Many services were stretched before the COVID-19 pandemic, the coming years will offer little respite for the public finances
After a decade of squeezed budgets and rising demands, public services are grappling with three over-arching crises of global proportion.
Our latest ‘Picture of Public Services’ report sets out some important areas for public service delivery in Wales.
The report is split into three parts – what happened with public services between 2010 and 2020, how they have responded to COVID-19, and what we think are the biggest challenges and opportunities for public services in future. As well as facing the pandemic and economic uncertainty, public services in Wales must respond to the global crisis of climate change.
The Welsh Government has already allocated £5.1 billion to the COVID-19 response in 2020-21 and has at least an additional £2.6 billion available in 2021-22. Public finances are uncertain but are likely to be tight for some time; and for services that were already stretched, the pandemic has created new challenges. For example, it has been estimated that the NHS will need between £152 million and £292 million each year for 4 years to address the waiting list backlog.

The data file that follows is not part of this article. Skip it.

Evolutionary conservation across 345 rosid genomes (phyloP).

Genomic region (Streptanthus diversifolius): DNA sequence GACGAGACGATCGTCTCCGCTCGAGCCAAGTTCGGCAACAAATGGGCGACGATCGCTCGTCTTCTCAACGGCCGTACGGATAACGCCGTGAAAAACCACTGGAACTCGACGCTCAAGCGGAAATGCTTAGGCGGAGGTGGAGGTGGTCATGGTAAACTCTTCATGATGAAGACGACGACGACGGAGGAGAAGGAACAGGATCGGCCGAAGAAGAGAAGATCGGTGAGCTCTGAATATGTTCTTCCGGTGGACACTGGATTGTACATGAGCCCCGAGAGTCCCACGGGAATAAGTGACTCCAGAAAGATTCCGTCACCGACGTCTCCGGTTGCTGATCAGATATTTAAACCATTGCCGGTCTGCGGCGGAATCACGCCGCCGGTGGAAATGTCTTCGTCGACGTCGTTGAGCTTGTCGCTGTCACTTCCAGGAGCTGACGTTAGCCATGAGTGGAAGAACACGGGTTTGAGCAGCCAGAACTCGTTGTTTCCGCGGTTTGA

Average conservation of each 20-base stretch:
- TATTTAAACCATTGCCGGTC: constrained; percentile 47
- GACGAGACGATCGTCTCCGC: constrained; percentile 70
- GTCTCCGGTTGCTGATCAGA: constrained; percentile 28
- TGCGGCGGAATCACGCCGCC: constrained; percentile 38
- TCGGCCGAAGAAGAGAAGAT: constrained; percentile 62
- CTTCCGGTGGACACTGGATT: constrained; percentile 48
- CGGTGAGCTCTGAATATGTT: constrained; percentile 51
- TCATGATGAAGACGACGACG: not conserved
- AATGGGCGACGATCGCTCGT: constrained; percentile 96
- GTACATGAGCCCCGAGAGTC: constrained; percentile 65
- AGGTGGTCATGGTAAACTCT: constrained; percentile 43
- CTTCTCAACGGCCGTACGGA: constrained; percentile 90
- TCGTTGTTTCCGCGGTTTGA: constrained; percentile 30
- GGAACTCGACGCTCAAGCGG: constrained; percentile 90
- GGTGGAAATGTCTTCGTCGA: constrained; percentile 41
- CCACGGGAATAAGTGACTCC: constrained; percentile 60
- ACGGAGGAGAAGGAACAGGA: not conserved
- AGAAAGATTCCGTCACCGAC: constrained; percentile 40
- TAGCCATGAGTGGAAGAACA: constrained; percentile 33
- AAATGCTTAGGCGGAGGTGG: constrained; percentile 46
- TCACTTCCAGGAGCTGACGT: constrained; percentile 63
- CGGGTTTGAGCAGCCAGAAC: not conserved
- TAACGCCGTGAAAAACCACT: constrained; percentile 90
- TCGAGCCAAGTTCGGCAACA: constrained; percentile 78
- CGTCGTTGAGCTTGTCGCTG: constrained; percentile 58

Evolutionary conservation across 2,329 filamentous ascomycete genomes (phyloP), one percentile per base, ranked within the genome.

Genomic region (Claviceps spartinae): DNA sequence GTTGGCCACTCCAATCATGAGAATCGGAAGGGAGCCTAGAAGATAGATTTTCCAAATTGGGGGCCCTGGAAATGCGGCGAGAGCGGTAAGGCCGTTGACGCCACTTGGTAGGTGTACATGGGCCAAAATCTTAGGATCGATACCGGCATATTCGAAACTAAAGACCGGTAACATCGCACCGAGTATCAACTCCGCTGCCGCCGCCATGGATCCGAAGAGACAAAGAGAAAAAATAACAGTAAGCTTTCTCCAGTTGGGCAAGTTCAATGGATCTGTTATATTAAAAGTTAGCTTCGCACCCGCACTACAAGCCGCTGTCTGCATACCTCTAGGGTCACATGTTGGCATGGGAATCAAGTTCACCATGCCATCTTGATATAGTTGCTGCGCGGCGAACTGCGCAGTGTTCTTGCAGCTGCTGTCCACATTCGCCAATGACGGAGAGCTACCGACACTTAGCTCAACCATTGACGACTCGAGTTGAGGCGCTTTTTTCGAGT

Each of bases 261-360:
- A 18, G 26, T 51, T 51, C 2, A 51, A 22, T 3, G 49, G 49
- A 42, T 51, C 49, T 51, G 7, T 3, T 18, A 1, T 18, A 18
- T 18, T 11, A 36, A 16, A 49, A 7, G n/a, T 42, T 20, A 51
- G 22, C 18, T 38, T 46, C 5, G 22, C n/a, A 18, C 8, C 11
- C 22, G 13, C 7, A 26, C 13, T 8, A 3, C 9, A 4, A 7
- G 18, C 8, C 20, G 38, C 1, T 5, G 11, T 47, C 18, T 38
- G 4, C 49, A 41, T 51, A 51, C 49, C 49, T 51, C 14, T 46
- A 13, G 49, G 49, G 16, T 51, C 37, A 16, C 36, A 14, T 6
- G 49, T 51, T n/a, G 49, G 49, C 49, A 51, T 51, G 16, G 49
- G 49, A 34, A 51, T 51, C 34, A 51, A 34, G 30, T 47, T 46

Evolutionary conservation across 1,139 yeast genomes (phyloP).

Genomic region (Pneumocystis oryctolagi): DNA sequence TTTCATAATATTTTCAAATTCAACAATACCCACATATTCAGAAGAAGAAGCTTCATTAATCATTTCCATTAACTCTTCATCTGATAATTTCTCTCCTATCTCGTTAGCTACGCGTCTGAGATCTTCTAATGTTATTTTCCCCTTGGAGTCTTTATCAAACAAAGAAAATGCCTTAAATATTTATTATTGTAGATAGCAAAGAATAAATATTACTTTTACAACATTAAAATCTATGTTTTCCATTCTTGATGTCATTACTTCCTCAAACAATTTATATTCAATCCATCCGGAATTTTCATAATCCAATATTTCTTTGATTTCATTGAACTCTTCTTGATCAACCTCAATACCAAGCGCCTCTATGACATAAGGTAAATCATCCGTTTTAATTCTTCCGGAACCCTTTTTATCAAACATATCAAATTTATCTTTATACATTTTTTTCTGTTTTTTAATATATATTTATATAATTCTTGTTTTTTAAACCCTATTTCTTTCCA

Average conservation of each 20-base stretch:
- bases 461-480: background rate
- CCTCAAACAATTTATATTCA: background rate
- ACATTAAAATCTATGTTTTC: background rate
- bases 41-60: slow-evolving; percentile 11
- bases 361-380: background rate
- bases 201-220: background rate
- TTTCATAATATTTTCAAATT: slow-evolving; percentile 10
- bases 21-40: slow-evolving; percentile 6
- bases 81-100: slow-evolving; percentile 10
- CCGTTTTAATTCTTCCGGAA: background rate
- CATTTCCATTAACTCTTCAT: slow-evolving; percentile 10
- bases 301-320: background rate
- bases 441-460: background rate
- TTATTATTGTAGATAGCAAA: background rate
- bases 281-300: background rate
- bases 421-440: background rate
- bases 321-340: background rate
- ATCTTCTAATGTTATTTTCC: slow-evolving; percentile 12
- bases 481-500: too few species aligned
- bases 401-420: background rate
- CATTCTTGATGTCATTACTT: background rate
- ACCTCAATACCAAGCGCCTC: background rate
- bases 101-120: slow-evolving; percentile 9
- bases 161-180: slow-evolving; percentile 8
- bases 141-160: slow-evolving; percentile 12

Despite this, our report emphasises that there is a chance to learn from aspects of the pandemic response to change the way services are provided for the better. It highlights five areas of public service transformation:
- Systems and culture to support new approaches to service delivery.
- Purposeful collaboration.
- Long-term financial and service planning that supports a rigorous and realistic approach to prevention.
- Harnessing digital technology to make services more accessible.
- Using data and information to learn and improve across the whole public service system.
This report tells a story of public service pressure and delivery over the last decade and sets out some of the most important areas where I will be expecting to see progress in the coming years.
The pandemic has had a devastating impact on people and communities, yet it has also demonstrated great strengths in our public services. Now, more than ever, it is essential that public services squeeze the most value out of the available resources to improve the well-being of individuals and communities.